Since 1975 the model of the Administrative Appeals Tribunal as a general merits review tribunal has been reproduced in the states. In Victoria there is the Victorian Civil and Administrative Tribunal. In New South Wales there is the Administrative Decisions Tribunal. And in Western Australia there is the State Administrative Tribunal. Each of these tribunals have jurisdiction to review decisions on a range of issues. However, their merits review jurisdiction is not as extensive as the Administrative Appeals Tribunal.
Whereas Commonwealth Tribunals are only able to review administrative decisions, state tribunals may be given much more jurisdiction. Accordingly, state tribunals are generally empowered to hear consumer, trading, tenancy and similar disputes.
Separation of Powers in Australia
The reason why state tribunals but not Commonwealth tribunals can be given these extra powers lies in the nature of the Australian polity.
Australia is a federation. It is governed by a federal or Commonwealth government and by state and territory governments. Division of powers is regulated by the Constitution. Commonwealth powers are controlled by the Constitution. State powers are largely controlled by the states themselves.
Commonwealth power is divided between a separate legislature, executive and judiciary. The judicial power of the Commonwealth cannot be exercised by the executive. It can only be exercised by the judiciary. The judiciary is defined by a number of minimum requirements. Judges, for example, must be independent, an indicia of which is security of tenure. Courts must have the power to enforce their orders (1).
In Australia, reviewing administrative decisions on the merits is not an exercise of judicial power, any more than the making of original administrative decisions is an exercise of judicial power. Both are exercises of executive or administrative power. The review of Commonwealth administrative decisions on their merits is appropriately carried out by tribunals not courts. The validity of Commonwealth administrative review tribunals is not in doubt.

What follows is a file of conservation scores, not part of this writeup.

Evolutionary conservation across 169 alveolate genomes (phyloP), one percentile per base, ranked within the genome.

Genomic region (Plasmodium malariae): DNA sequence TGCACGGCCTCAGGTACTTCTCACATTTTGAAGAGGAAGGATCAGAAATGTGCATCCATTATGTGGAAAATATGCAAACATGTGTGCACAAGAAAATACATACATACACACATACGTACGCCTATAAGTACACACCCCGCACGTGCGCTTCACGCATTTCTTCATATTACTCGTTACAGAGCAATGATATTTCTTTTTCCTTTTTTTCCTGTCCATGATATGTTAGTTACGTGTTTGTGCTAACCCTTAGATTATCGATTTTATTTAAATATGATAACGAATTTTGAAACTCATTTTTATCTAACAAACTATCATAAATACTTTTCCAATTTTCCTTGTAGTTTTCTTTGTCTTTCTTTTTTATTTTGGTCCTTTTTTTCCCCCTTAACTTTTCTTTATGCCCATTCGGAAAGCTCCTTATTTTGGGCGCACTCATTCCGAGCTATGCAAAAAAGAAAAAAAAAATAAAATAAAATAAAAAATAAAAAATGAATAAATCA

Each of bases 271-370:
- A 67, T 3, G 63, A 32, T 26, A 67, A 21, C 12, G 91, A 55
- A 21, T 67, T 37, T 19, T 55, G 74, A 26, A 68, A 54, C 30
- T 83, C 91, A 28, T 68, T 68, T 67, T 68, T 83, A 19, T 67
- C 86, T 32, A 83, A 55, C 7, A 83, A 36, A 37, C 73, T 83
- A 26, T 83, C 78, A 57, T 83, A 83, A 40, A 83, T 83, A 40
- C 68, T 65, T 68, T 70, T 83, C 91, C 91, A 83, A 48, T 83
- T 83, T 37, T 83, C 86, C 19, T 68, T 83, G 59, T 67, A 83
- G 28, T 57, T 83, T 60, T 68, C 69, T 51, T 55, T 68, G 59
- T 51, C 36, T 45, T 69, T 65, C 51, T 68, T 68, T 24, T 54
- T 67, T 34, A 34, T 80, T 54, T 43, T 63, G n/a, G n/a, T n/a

However, determining disputes between landlord and tenant or resolving a consumer’s claim for compensation does involve the exercise of judicial power. The separation of powers doctrine governing the Commonwealth Government precludes Commonwealth tribunals from exercising this or any judicial power. They are not courts. They are part of the executive arm of government.
The strict separation of powers required by the Constitution for the Commonwealth does not apply to the states. There is no impediment in the states to a tribunal exercising judicial power. Accordingly, state tribunals, though they are not courts, can and do determine disputes between landlords and tenants and resolve consumers’ claims for compensation where that power is conferred upon them by statute. Commonwealth legislation conferring such power on tribunals would be unconstitutional.